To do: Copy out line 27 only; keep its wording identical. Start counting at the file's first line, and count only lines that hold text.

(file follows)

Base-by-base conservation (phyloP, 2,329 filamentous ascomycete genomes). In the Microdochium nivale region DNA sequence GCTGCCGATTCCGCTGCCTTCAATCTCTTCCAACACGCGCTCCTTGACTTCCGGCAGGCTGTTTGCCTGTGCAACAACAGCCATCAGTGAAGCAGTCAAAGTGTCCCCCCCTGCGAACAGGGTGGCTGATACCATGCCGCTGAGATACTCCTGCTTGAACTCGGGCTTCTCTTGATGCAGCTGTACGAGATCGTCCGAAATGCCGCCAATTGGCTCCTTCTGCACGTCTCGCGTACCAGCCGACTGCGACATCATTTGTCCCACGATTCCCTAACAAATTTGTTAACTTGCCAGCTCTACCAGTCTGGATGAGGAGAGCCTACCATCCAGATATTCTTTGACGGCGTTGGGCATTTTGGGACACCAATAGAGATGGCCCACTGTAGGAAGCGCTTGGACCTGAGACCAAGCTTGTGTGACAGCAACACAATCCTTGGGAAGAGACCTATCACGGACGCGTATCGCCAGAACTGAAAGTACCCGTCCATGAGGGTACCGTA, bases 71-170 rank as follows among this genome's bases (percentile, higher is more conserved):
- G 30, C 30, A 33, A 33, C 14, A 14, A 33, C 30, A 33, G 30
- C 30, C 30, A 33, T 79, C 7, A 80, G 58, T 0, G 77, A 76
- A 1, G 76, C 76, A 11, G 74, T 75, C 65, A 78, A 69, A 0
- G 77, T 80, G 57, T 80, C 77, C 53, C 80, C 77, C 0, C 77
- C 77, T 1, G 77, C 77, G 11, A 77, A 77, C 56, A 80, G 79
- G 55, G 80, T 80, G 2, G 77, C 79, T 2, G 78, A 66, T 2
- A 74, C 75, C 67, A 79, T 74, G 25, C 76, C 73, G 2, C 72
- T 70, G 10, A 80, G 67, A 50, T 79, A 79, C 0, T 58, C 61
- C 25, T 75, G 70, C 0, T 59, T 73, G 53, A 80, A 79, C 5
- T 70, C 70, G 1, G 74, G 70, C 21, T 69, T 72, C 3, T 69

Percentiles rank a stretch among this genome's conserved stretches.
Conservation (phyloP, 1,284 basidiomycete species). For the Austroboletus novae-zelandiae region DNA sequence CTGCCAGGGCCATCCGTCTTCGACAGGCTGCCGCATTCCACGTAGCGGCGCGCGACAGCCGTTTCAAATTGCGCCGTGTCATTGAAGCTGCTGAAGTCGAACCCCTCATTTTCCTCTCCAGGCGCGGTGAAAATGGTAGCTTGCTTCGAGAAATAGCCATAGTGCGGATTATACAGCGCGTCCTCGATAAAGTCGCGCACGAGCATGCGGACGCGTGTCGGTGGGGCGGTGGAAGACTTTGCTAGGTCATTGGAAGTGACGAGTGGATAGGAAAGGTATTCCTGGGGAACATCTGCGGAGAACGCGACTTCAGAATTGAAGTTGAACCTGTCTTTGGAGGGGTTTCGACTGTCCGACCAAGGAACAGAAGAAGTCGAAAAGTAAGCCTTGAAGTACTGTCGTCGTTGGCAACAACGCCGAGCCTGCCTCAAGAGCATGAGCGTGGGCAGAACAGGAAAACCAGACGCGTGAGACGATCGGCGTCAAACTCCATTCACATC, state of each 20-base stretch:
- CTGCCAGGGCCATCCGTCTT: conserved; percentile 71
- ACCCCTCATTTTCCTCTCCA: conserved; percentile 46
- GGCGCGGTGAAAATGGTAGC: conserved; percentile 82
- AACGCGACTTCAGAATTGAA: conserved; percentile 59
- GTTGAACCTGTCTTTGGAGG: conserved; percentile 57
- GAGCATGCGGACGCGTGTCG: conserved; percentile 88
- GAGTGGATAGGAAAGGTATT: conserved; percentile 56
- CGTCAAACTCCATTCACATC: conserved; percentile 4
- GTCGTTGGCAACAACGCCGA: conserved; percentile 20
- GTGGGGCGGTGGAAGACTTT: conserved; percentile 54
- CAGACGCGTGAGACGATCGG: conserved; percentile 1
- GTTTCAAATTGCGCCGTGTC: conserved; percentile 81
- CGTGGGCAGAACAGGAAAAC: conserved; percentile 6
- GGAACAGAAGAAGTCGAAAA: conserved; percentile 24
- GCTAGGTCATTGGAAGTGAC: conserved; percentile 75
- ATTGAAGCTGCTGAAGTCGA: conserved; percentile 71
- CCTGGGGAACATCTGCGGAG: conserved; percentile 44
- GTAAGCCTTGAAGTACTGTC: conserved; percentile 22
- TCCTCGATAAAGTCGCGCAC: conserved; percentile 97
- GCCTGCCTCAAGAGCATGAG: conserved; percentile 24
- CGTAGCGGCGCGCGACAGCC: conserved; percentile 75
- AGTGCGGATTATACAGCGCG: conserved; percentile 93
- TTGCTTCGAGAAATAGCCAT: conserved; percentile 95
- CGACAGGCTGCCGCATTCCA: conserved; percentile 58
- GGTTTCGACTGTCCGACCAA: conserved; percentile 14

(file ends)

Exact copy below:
- GGAACAGAAGAAGTCGAAAA: conserved; percentile 24